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How It All Came Apart For Bernie Sanders

How It All Came Apart For Bernie Sanders
Date Posted: Saturday, March 21st, 2020

The Sanders campaign appeared on the brink of a commanding lead in the Democratic race. But a series of fateful decisions and internal divisions have left him all but vanquished.


In mid-January, a few weeks before the Iowa caucuses, Senator Bernie Sanders’s pollster offered a stark prognosis for the campaign: Mr. Sanders was on track to finish strong in the first three nominating states, but Joseph R. Biden Jr.’s powerful support from older African-Americans could make him a resilient foe in South Carolina and beyond.

The pollster, Ben Tulchin, in a meeting with campaign aides, recommended a new offensive to influence older black voters, according to three people briefed on his presentation. The data showed two clear vulnerabilities for Mr. Biden: his past support for overhauling Social Security, and his authorship of a punitive criminal justice law in the 1990s.

But the suggestion met with resistance. Some senior advisers argued that it wasn’t worth diverting resources from Iowa and New Hampshire, people familiar with the campaign’s deliberations said. Others pressed Mr. Tulchin on what kind of message, exactly, would make voters rethink their support for the most loyal ally of the first black president.

Crucially, both Mr. Sanders and his wife, Jane, consistently expressed reservations about going negative on Mr. Biden, preferring to stick with the left-wing policy message they have been pressing for 40 years.

The warnings about Mr. Biden proved prescient: Two months later, Mr. Sanders is now all but vanquished in the Democratic presidential race, after Mr. Biden resurrected his campaign in South Carolina and built an overwhelming coalition of black voters and white moderates on Super Tuesday.

While Mr. Sanders has not ended his bid, he has fallen far behind Mr. Biden in the delegate count and has taken to trumpeting his success in the battle of ideas rather than arguing that he still has a path to the nomination. His efforts to regain traction have faltered in recent weeks as the coronavirus pandemic has frozen the campaign, and perhaps heightened the appeal of Mr. Biden’s safe-and-steady image.

In the view of some Sanders advisers, the candidate’s abrupt decline was a result of unforeseeable and highly unlikely events — most of all, the sudden withdrawal of two major candidates, Senator Amy Klobuchar and former Mayor Pete Buttigieg, who instantly threw their support to Mr. Biden and helped spur a rapid coalescing of moderate support behind his campaign.

Mr. Sanders had been “on the brink of winning,” Mr. Tulchin argued, “until the most unprecedented event in the history of presidential primaries occurred.”

But interviews with more than three dozen Sanders aides, elected officials, activists and other people who worked with his campaign revealed a more extensive picture of his reversal of political fortune. Though Mr. Sanders climbed to a position of seeming dominance by mid-February, he and his inner circle also made a series of fateful decisions that left him ill-positioned to win over skeptical Democrats — and sorely vulnerable to an opponent with Mr. Biden’s strengths.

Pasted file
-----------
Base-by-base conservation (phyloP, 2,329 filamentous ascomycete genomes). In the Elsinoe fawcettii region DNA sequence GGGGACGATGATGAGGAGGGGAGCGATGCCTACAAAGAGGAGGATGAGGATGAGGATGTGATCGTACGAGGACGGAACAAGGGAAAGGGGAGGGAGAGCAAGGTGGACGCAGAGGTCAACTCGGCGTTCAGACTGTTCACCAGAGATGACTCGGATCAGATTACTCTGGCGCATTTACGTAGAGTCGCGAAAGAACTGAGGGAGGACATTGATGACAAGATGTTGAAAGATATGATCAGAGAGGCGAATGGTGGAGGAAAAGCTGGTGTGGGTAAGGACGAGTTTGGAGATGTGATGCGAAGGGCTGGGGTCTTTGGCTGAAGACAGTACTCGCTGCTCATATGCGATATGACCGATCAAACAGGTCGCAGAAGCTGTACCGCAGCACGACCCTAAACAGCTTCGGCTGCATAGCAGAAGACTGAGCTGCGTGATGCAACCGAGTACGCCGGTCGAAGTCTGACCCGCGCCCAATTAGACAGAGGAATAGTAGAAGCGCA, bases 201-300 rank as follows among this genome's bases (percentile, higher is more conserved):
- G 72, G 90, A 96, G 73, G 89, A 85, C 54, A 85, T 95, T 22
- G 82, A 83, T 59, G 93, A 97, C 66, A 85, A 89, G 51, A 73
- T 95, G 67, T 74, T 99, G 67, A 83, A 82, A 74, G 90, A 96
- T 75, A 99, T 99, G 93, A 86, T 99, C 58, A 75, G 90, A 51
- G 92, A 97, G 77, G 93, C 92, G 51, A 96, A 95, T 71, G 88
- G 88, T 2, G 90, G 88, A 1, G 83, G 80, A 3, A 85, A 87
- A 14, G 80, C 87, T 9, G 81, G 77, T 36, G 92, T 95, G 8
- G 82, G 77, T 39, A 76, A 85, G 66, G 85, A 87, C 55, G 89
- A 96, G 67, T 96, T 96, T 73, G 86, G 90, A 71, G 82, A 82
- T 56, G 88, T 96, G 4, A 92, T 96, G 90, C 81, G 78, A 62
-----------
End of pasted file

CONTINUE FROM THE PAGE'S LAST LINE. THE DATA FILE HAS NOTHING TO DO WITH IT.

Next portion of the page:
Mr. Sanders proved unable to expand his base well beyond the left or to win over African-Americans in meaningful numbers. He failed to heed warnings from traditional party leaders, and even from within his campaign, about the need to modulate his message and unify Democrats. He allowed internal arguments to fester within his campaign, an ungainly operation that fragmented into factions beneath the only two real decision-makers — Mr. Sanders and his wife, Jane.

Though outwardly amiable, Mr. Sanders’s inner circle fractured between some long-serving counselors and relative newcomers, like Faiz Shakir, his campaign manager. Mr. Shakir and others regarded pleas from Mr. Tulchin and another pugilistic aide, David Sirota, to go on the attack against Mr. Biden as both futile and annoyingly predictable, while Mr. Shakir’s internal critics saw him as exceedingly territorial.

There were also serious operational mistakes: In South Carolina, the campaign effectively deputized a former Ohio state senator and loyal surrogate, Nina Turner, to direct strategy, rather than empowering a political strategist to run the pivotal early state. In private conversations, Mr. Sanders often touted his support from some younger African-Americans, seemingly missing the bigger picture.

And for all of Mr. Tulchin’s alarm in January about South Carolina, on the eve of the primary, he was reassuring Mr. Sanders that a public poll showing him down over 20 percentage points in the state was “an outlier for good reason.”

In an email sent to Mr. Sanders and a group of senior aides, Mr. Tulchin reminded the senator that their internal polling had him trailing Mr. Biden by only four points. Two days later, the former vice president would win South Carolina by nearly 30 points.